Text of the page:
Internet: an international network of dispersed local and
regional computer networks used predominantly for sharing information and
Intranet: a private network inside a company or
organisation that uses the same kinds of software that one would find on the
public Internet, but that is only for internal use.
Land: the surface of the Earth, the materials beneath,
the air above and all things fixed to the soil.
Land administration: the processes of determining,
recording and disseminating information about the tenure, value and use of land
when implementing land management policies.
Land information system (LIS): a system for acquiring,
processing, storing and distributing information about land.
Land management: the activities associated with the
management of land as a resource from both an environmental and an economic
perspective towards sustainable development.
Land parcel: an area of land under homogeneous property
rights and unique ownership.
Land reform: the various processes involved in altering
the pattern of land tenure and land use of a specified area.
Land register: a public inventory used to record the
existence of deeds or title documents.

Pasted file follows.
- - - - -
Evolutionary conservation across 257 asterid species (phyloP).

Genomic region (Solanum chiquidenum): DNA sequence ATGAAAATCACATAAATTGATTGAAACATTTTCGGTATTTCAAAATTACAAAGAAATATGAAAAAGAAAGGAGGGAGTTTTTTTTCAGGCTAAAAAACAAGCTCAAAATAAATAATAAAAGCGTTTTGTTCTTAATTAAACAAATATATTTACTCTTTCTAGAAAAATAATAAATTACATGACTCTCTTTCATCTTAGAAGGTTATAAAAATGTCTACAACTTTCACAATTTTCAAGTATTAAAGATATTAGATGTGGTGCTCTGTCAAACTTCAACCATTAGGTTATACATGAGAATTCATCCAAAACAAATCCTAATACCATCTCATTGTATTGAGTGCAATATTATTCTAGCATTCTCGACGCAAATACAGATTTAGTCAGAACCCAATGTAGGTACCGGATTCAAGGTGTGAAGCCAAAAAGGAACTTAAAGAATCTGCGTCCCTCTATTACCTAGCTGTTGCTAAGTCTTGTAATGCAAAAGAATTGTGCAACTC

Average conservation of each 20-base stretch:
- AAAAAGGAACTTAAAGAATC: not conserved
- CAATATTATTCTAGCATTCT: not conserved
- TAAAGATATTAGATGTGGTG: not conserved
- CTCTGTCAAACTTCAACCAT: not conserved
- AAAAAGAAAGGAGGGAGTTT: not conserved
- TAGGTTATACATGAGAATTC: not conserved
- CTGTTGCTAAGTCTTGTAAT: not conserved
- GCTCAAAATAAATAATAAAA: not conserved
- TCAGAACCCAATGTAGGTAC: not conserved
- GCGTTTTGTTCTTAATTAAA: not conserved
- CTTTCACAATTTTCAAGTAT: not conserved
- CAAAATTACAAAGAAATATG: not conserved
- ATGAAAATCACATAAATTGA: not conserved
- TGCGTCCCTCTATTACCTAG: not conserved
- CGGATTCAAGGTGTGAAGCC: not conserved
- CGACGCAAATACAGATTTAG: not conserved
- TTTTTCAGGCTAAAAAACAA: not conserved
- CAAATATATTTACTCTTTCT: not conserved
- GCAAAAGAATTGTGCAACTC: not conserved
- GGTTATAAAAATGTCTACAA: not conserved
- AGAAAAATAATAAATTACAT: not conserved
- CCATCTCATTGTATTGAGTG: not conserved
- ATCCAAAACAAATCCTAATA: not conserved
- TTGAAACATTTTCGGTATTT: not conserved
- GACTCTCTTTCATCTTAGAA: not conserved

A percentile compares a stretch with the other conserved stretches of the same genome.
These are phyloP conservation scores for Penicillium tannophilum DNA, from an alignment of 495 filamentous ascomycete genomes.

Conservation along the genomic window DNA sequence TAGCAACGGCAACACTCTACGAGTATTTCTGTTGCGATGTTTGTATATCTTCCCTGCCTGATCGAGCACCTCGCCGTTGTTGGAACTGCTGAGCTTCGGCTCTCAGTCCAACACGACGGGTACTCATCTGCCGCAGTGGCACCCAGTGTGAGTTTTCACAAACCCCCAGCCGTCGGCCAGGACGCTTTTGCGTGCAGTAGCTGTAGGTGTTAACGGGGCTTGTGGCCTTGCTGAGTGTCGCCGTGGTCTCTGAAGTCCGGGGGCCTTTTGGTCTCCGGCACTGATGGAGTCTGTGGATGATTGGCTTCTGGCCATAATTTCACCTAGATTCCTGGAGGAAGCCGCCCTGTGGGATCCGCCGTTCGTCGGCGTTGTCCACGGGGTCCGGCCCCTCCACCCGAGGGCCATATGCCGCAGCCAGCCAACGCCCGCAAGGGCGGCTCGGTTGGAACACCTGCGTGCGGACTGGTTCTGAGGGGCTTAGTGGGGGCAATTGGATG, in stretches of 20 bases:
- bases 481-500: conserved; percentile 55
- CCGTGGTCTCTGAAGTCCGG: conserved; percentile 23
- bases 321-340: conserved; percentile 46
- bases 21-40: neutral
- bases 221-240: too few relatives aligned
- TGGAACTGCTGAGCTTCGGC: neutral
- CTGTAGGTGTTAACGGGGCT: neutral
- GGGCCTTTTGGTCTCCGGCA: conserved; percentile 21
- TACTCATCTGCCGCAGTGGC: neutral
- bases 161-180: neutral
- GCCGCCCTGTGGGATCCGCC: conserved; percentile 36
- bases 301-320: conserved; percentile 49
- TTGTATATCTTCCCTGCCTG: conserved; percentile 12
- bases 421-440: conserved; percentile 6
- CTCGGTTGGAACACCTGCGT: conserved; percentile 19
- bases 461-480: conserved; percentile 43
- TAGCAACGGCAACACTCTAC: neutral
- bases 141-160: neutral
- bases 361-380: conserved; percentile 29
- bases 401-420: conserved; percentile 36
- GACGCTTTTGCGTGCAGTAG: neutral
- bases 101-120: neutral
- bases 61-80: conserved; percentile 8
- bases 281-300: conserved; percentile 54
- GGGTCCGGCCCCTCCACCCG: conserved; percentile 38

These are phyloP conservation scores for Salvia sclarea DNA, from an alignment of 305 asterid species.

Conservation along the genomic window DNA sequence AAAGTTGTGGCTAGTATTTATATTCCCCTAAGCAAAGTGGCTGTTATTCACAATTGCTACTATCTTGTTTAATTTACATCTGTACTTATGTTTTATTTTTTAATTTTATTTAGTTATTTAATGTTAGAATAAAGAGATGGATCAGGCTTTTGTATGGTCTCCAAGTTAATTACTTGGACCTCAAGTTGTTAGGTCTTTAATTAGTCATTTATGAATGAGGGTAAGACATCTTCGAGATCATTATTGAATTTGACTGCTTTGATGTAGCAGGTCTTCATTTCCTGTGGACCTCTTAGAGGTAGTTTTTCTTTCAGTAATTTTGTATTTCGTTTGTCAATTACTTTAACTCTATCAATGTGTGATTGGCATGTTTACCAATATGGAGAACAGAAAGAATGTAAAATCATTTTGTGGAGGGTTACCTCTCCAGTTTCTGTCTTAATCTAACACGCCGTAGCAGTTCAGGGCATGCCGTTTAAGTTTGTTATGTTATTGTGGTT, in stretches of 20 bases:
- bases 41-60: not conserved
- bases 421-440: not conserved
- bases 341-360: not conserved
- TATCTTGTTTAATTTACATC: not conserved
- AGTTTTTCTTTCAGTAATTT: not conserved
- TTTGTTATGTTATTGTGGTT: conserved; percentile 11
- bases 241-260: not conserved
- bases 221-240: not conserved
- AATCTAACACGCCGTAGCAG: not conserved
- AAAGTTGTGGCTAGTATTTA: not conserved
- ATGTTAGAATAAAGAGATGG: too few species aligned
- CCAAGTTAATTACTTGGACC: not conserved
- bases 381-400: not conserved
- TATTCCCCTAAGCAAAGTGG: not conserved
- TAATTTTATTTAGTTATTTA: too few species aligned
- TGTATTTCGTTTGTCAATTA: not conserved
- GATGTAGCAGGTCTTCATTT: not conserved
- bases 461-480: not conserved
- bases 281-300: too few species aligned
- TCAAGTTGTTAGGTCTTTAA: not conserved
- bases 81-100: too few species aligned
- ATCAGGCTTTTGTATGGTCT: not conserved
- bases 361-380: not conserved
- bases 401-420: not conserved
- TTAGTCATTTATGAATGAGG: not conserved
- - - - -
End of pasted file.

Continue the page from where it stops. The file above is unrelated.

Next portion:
Land registration: the process of recording rights in
land either in the form of registration of deeds or the registration of title to
Land tenure: the manner of holding rights in and
Land title: the evidence of a person’s rights to land,
ownership, certificate of ownership.
Land transfer: the transfer of rights in land.
Land value: the worth of a property, determined in a
variety of ways which gives rise to different estimates of the value.
Leasehold: land held under a lease, which is a contract
by which the right of exclusive possession of land is granted by a landlord (the
lessor) to a tenant (the lessee) for an agreed amount of consideration (usually
money) for an agreed period of time.
Local Spatial Data Infrastructure (LSDI): See "Spatial
Lot: a land parcel.
Market value: the most probable sale price of a
real-estate property in terms of money, assuming a competitive and open market.
Metadata: is a structured summary of information that
describes the data (data about data).
Metes and bounds: a property description by reference to
the bearings and lengths of the boundary lines (metes) together with the names
of adjoining properties (bounds).